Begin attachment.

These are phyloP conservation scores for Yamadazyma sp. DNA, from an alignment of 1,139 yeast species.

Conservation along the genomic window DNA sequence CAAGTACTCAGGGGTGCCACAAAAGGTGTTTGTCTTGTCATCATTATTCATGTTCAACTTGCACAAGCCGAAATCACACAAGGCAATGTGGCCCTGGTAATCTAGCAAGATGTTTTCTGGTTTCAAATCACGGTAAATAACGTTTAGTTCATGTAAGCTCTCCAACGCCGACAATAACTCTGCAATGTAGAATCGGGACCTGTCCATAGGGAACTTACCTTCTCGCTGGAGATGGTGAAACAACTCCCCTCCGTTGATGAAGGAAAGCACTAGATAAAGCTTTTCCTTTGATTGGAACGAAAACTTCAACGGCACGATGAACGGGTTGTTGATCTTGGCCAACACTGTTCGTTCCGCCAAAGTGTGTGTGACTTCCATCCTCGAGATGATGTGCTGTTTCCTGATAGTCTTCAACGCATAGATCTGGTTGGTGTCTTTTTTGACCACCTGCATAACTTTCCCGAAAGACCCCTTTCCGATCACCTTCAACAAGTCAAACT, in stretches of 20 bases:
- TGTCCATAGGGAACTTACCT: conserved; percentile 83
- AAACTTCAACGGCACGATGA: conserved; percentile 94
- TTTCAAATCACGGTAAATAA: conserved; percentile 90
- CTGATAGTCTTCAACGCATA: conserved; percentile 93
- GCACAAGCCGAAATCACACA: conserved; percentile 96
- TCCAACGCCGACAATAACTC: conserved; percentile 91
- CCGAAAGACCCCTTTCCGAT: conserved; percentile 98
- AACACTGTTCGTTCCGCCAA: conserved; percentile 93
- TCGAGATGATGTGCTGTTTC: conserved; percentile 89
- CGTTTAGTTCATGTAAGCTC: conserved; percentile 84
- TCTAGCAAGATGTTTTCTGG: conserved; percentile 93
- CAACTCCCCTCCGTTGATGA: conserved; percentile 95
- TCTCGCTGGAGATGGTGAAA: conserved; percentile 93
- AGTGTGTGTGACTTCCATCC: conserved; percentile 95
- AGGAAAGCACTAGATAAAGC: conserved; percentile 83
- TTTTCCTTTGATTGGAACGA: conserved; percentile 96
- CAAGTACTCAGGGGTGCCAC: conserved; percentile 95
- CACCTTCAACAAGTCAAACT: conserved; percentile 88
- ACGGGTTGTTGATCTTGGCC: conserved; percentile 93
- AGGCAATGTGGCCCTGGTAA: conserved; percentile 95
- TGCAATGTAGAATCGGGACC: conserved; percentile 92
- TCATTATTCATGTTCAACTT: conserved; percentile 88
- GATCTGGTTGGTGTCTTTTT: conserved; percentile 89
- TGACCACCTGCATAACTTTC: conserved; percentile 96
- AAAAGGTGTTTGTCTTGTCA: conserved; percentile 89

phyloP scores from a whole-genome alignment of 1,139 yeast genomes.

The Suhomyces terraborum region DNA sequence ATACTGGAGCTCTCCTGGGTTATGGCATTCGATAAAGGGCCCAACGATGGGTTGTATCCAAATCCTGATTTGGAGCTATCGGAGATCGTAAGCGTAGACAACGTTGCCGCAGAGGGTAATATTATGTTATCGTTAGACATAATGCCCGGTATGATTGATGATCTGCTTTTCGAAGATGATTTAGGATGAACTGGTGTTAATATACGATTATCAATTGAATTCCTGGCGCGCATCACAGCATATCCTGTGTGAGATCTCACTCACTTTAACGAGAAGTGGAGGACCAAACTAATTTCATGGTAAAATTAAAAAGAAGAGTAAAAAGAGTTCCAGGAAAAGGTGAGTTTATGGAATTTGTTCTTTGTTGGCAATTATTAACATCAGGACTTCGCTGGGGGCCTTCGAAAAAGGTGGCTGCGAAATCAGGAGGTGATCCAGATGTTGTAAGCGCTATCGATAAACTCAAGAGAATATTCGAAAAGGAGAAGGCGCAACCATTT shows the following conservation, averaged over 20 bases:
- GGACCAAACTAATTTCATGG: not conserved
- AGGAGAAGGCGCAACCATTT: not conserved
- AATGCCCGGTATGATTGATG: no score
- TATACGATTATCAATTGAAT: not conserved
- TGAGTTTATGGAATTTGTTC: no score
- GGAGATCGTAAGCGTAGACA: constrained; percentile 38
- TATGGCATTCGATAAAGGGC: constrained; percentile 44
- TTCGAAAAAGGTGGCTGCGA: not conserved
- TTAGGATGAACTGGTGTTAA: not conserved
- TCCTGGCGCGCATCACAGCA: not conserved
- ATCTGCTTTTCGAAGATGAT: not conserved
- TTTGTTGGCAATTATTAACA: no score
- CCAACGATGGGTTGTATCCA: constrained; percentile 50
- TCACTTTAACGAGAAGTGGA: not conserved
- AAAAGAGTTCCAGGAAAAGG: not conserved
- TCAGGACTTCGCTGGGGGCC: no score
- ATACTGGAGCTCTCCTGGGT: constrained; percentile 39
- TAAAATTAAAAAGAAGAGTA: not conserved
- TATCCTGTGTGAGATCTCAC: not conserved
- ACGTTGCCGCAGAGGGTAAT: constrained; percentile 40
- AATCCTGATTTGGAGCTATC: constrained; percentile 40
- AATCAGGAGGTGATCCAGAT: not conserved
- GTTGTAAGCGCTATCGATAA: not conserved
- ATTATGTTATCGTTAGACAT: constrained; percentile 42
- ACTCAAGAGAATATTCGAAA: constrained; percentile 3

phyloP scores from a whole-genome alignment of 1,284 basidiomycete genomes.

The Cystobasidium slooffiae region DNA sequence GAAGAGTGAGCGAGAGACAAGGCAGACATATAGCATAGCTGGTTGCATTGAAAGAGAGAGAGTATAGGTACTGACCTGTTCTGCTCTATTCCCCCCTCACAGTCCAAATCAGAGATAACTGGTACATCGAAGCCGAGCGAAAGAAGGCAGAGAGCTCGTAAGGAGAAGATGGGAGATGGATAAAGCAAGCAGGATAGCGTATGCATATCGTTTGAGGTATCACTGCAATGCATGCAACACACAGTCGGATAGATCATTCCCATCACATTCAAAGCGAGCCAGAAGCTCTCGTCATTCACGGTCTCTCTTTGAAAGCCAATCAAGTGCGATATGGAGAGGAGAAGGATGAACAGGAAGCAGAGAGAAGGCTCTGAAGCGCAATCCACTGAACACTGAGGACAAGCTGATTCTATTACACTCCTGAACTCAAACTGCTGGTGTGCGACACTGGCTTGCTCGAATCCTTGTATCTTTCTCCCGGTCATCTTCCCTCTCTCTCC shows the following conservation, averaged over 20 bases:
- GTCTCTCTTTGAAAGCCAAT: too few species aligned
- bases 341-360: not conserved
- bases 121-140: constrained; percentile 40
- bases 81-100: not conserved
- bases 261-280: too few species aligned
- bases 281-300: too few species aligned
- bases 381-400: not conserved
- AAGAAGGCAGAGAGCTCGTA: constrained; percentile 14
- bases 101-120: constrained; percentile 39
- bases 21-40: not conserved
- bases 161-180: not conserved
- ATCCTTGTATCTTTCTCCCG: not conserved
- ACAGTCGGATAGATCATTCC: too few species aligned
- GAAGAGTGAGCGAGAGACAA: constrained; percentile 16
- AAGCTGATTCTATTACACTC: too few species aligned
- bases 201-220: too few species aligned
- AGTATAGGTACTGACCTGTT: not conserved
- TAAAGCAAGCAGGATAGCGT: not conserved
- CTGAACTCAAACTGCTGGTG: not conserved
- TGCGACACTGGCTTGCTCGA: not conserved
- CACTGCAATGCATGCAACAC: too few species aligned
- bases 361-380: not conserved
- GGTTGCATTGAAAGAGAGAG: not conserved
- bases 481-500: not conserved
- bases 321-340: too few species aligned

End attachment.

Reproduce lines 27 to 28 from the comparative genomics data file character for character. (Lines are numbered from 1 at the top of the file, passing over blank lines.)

- AAAAGGTGTTTGTCTTGTCA: conserved; percentile 89

phyloP scores from a whole-genome alignment of 1,139 yeast genomes.